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Browser Reaper POC exploit crashes Mozilla Firefox

A security researcher developed a proof-of-concept attack on Firefox, called Browser Reaper, which can crash or freeze the browser. But he gave Mozilla short notice of the flaw.

A new proof-of-concept attack that uses malicious embedded JavaScript to crash or freeze Mozilla Firefox was published this week.

Security researcher Sabri Haddouche created the proof-of-concept (POC) exploit and published it this week on GitHub. Haddouche previously created and released several denial-of-service POCs that cause Chrome, Firefox and Safari web browsers to crash or freeze.

This series of exploits is called Browser Reaper, and the latest one for Mozilla works on Firefox versions 62.0.2 and earlier. Haddouche has also created exploits that could crash an iPhone using CSS and HTML.

The source code for the Firefox version of Browser Reaper uses JavaScript and generates a file with a long name.

The file attempts to download once every millisecond on a continuous loop, which overwhelms the interprocess communication channel and eventually results in the browser freezing or crashing.

Haddouche tested this version of Browser Reaper on Linux and Mac systems. In both cases, it triggered the Mozilla Crash Reporter notification, which Haddouche included in his Tweet.

In order to launch the Browser Reaper attack, the victim would have to visit a webpage that contains the source code.

Haddouche said he notified Mozilla about the POC "a few hours before" the POC went live on Sunday. According to Haddouche, Mozilla said this issue is a duplicate of another bug reported in February 2018. However, the researcher disagreed that it's a duplicate.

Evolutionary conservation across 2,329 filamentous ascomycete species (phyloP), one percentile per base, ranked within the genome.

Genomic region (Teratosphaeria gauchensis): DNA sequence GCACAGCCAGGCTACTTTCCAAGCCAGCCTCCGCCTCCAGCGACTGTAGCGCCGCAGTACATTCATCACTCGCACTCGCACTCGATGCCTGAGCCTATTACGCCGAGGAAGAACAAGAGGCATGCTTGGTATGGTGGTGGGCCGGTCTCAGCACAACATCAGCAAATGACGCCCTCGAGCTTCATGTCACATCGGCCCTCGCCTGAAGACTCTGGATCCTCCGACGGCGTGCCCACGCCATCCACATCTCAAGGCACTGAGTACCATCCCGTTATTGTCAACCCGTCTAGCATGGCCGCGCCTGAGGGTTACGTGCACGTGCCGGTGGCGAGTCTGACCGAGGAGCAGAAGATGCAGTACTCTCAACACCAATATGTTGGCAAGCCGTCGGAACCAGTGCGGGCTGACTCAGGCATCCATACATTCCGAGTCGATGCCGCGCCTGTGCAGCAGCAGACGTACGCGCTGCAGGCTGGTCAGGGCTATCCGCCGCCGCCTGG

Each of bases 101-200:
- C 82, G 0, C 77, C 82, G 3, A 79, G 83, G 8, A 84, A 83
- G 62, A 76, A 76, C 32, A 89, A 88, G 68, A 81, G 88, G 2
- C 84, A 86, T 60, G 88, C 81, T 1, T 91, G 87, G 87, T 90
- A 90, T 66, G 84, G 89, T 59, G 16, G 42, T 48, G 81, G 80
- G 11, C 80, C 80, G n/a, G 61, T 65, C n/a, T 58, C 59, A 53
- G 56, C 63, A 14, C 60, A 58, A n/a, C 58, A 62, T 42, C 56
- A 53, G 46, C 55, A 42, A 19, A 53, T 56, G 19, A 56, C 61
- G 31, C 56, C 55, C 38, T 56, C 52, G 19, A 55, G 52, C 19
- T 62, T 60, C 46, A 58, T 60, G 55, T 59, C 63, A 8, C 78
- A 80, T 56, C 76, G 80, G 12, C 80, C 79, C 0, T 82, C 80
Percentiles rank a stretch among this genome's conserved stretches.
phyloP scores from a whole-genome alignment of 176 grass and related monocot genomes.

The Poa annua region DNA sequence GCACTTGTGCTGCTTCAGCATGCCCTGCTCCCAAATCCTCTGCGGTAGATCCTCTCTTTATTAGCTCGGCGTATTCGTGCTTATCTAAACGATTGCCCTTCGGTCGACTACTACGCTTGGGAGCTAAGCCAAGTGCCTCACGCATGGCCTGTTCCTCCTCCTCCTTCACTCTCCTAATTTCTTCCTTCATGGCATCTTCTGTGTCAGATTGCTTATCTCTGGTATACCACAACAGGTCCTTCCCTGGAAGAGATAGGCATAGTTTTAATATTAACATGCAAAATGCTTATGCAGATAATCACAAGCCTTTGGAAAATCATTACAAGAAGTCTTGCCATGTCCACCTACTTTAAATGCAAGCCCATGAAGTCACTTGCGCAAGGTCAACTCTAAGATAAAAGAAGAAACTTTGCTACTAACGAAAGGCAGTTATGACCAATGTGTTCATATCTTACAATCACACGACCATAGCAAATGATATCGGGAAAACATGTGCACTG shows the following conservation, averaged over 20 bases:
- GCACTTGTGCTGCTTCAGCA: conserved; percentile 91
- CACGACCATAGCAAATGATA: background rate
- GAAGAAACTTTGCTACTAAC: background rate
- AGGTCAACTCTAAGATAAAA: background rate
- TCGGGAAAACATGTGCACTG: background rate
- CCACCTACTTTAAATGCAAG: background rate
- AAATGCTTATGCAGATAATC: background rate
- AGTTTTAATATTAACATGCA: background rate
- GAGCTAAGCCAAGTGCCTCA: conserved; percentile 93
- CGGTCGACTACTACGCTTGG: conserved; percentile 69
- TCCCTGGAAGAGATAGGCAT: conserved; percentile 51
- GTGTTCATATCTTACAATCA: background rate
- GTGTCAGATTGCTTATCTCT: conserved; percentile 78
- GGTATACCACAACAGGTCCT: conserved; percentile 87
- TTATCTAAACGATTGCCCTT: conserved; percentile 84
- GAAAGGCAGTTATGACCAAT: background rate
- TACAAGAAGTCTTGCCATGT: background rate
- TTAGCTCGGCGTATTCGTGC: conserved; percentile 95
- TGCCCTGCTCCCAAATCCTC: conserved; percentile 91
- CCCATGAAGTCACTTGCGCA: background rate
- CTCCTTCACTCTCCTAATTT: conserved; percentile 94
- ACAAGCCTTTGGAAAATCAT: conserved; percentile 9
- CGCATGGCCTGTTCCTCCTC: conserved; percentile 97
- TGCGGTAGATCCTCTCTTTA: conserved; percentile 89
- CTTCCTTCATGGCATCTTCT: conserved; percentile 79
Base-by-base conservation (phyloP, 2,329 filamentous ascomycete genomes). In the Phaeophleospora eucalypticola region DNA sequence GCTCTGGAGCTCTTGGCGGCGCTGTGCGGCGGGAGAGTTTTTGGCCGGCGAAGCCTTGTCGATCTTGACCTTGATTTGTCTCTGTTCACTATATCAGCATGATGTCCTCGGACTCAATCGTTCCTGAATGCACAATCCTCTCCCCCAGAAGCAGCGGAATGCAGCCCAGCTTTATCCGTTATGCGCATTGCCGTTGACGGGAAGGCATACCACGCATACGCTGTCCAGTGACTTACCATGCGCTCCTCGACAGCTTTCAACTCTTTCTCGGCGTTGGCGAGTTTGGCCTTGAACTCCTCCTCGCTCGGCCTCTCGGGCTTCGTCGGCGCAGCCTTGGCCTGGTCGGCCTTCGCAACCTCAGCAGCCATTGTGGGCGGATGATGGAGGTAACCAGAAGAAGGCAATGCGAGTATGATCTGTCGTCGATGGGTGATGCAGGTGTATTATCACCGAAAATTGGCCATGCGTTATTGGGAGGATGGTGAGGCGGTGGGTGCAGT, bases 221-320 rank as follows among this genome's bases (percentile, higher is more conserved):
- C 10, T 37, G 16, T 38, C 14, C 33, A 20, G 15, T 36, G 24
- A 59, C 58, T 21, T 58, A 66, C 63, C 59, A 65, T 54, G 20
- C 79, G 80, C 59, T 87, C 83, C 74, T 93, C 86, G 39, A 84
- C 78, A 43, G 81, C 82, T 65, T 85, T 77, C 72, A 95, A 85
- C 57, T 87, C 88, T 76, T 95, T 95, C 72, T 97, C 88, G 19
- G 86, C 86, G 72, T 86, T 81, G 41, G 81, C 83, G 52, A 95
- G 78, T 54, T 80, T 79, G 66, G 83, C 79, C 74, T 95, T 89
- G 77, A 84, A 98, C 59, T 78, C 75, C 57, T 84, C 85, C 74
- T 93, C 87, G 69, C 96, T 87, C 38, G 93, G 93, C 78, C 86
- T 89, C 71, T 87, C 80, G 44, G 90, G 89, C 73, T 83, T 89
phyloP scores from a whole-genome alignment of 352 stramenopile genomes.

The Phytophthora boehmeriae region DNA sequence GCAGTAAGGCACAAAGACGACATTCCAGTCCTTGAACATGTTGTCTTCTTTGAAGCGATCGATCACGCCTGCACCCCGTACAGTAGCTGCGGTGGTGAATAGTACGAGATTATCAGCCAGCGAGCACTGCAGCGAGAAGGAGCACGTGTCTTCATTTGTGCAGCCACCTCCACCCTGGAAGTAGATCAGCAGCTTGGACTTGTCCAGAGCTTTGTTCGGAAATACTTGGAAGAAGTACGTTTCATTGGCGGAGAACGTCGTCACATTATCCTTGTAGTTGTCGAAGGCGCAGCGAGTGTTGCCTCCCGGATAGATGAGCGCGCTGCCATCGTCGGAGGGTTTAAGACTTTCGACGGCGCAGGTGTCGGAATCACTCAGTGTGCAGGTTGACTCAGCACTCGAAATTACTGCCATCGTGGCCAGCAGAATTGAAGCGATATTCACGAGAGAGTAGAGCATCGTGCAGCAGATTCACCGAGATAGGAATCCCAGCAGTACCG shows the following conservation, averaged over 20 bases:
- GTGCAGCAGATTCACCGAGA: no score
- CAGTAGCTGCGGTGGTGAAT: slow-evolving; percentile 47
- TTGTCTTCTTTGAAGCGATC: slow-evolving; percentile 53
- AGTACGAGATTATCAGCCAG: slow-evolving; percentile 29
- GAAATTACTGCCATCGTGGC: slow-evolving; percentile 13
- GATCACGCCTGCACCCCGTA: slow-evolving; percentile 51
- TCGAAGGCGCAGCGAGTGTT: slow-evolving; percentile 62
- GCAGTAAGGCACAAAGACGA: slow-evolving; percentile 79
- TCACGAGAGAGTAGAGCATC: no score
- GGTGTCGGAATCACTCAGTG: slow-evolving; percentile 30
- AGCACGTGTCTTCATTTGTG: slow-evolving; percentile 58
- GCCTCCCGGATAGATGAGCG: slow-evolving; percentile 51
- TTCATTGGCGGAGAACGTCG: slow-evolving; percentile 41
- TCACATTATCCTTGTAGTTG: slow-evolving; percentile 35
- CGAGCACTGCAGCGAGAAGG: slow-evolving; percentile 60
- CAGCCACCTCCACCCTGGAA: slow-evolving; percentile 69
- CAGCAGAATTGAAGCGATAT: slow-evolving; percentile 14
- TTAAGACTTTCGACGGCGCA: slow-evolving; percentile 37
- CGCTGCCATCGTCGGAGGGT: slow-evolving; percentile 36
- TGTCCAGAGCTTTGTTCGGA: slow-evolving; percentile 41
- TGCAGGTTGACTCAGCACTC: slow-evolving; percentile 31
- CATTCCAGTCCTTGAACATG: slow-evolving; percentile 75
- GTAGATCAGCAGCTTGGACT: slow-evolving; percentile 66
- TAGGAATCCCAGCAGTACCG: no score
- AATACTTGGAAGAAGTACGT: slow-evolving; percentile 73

"It is similar, but I wouldn't say the same," he said.

The issue reported by Haddouche is being tracked as bug 1493539 on Bugzilla, and it's listed as a duplicate of the earlier bug 1438214. It's unclear whether Haddouche released the POC code on GitHub before or after he received a response from Mozilla that identified the bug as a duplicate. Responsible vulnerability disclosure practices generally give organizations 90 days to issue a patch or mitigation before a bug is made public.

Haddouche said the attack he created is different from the other bug in two ways. First, "a new blob is created every time" in the earlier bug, but his "code only creates one." And, second, "the long file name I provide causes more damage to the main process; therefore, the download pop-up is never shown, unlike in the 'duplicate.'"

Haddouche also said his Browser Reaper attack works faster than the alleged duplicate.

"I tried the 'duplicate' and, indeed, the browser freezes. However, the memory consumption is going up much slower than the POC I made."

Mozilla has the status of Haddouche's bug 1493539 listed as "resolved duplicate," but a fix may still be in the works.

"We are aware of this issue and are actively working on mitigating it," a Mozilla spokesperson said.

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